DAR – Past Achievements
RDA Data Rescue Interest Group
In June 2015, the CODATA Data at Risk Task Group became affiliated to the Research Data Alliance, through the formation of an RDA Interest Group for ‘Data Rescue’. This expansion and collaboration increases the range of activity of the Data at Risk Task Group.
Data Rescue involves two strands of data management:
- the recovery and digitization of analogue data – those too historic to have been born-digital – and;
- adding essential value to archives of (mostly early) electronic ones – metadata, format information, access.
- CODATA News article on the new Data Rescue Interest Group.
- CODATA Blog post on the new Data Rescue Interest Group.
- RDA Data Rescue Interest Group.
Article: When are Old Data New Data? in GeoResJ
by Elizabeth Griffin, chair of the CODATA Data at Risk Task Group.
Abstract: What is the value of ‘old’ data when much more sophisticated data are being acquired today in huge quantities with modern equipment and served up in ready-to-use form? Why the hype over delving into the past, when the observers were undoubtedly less well informed than they are today? What can such old records possibly teach us that we don’t already know better from modern electronic data and today’s sophisticated experiments? As this paper demonstrates, the answers to those questions lie in the critical scientific advantages of the long-term date-stamps which only historical data carry.
Citation: R. Elizabeth Griffin, the CODATA Task Group ‘Data At Risk’ (DAR-TG), When are Old Data New Data?, GeoResJ, Volume 6, June 2015, Pages 92-97, ISSN 2214-2428, http://dx.doi.org/10.1016/j.grj.2015.02.004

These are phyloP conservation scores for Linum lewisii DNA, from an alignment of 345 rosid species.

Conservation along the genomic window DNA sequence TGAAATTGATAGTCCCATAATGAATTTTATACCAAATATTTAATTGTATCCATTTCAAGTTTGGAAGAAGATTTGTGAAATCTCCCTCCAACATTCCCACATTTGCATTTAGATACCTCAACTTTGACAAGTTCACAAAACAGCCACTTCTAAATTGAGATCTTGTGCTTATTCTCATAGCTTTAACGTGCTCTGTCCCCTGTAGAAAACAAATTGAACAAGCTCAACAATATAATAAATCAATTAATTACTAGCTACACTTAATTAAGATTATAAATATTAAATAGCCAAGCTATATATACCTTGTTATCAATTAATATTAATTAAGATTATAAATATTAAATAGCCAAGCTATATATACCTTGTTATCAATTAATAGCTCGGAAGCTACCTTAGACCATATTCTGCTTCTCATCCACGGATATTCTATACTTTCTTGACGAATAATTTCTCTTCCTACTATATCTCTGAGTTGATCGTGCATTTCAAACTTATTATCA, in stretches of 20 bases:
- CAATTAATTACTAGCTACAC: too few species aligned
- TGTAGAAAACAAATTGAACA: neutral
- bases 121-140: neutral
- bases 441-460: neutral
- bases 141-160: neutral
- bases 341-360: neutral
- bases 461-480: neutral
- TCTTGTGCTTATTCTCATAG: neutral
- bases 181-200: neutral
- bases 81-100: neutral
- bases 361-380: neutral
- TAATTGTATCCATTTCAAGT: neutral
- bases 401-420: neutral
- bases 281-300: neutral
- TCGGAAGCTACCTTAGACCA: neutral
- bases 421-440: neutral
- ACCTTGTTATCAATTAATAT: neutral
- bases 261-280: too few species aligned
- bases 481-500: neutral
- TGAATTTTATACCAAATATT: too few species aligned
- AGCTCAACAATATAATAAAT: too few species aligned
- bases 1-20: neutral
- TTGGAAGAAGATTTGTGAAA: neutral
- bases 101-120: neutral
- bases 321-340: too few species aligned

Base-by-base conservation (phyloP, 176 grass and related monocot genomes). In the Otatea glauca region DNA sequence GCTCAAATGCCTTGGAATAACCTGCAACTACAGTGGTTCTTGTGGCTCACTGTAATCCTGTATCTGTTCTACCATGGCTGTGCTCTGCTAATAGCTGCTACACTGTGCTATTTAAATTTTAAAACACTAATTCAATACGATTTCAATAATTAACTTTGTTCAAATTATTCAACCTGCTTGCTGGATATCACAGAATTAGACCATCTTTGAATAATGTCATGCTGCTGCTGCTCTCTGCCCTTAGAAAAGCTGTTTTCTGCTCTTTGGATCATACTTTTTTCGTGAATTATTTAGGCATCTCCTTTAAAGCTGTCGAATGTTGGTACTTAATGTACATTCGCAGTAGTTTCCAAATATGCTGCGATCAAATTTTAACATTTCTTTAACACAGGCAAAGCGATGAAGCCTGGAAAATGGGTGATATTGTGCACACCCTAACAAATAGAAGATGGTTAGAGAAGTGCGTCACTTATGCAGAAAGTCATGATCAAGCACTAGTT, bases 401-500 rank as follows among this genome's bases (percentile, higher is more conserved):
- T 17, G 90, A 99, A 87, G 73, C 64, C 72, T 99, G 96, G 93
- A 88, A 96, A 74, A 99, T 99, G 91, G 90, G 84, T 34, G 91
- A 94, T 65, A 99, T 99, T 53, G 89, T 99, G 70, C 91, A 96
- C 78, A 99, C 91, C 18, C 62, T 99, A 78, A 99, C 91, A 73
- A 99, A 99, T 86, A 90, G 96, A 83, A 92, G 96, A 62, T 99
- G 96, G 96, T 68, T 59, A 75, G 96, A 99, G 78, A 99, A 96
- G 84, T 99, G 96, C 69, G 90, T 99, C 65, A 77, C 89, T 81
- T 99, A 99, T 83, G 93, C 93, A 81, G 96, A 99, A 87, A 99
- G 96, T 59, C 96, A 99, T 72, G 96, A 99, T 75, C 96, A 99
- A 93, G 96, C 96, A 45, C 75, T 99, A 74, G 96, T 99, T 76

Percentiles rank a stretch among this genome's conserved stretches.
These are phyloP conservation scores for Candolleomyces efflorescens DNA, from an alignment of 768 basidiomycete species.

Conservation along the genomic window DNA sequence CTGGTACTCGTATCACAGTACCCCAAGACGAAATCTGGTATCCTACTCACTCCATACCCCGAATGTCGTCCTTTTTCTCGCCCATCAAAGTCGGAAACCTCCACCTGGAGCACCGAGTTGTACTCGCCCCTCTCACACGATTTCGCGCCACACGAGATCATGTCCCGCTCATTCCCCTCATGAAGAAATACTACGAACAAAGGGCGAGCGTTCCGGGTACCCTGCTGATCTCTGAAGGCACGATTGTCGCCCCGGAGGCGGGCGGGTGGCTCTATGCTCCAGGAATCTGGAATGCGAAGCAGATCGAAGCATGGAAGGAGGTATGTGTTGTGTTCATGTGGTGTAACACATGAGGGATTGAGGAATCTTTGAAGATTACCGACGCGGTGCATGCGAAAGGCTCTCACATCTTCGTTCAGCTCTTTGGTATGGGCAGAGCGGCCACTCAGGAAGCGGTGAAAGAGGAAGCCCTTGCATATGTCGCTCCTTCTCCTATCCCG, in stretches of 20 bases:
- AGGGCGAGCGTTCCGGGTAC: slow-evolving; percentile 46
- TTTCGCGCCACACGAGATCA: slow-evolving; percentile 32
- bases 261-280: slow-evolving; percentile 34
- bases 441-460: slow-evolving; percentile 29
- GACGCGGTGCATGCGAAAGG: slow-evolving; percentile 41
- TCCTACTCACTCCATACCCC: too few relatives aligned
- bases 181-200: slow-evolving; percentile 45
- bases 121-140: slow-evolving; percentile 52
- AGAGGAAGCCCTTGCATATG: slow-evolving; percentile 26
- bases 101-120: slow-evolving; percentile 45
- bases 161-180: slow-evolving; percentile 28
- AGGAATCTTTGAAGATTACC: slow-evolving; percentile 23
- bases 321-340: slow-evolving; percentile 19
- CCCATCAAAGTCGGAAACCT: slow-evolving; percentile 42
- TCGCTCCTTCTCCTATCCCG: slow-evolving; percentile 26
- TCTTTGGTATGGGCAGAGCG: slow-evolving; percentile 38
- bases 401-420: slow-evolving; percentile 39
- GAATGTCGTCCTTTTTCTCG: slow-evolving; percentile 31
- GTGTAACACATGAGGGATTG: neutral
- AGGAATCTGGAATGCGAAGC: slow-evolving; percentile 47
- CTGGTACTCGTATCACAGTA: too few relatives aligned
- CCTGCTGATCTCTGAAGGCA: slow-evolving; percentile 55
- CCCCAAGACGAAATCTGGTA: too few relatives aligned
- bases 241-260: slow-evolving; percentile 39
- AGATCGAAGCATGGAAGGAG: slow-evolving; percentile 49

Presentation at the International Data Rescue Award in the Geosciences
The annual meeting of the European Geosciences Union (EGU), held in last April in Vienna, gave the International Data Rescue Award in the Geosciences for the best project that describes the ‘rescue’ of heritage data in the context of the geosciences. This international mark of recognition is organised every two years by climate scientists at Elsevier (New York) and IEDA.
Opening the ceremony, Dr Elizabeth Griffin (Chair, DAR-TG) explained and illustrated the considerable scientific importance of recovering scientific information that was recorded before the electronic age, and what CODATA (through its TG) was attempting to do towards stimulating many more data recovery efforts.
In February 2014, The Data at Risk TG went to India to lead a Panel Discussion at the conference on Digital Preservation and Development of Trusted Digital Repositories held in New Delhi. This event was organized jointly by the UK-based Alliance for Permanent Access and the Indian Centre of Excellence for Digital Preservation. The Panel offered answers to pre-set questions, and took more from the floor, on themes that challenged the TG’s declared need for recovering and digitizing historic data, and its assumptions that projects so geared would be conducted successfully.
DAR-TG Panel Discussion at Digital Heritage 2013
DAR-TG was awarded competitively a 2-hour Panel Discussion at Digital Heritage 2013 (Marseille, October 2013) entitled ‘A Joint Heritage: where science and culture meet’. The invited Panellists represented a broad span of specialities: bio- diversity at the Berlin Botanical Museum, metadata and library science at the University of North Carolina, watershed and estuary stewardship with IEDRO and Citizen Science, digital humanities at London University, digital philology and classics at the University of Oxford, astrophysics research at Canada’s Dominion Astrophysical Observatory and at the Royal Observatory of Belgium, and climate research (also engaging citizen science) at the UK Met Office.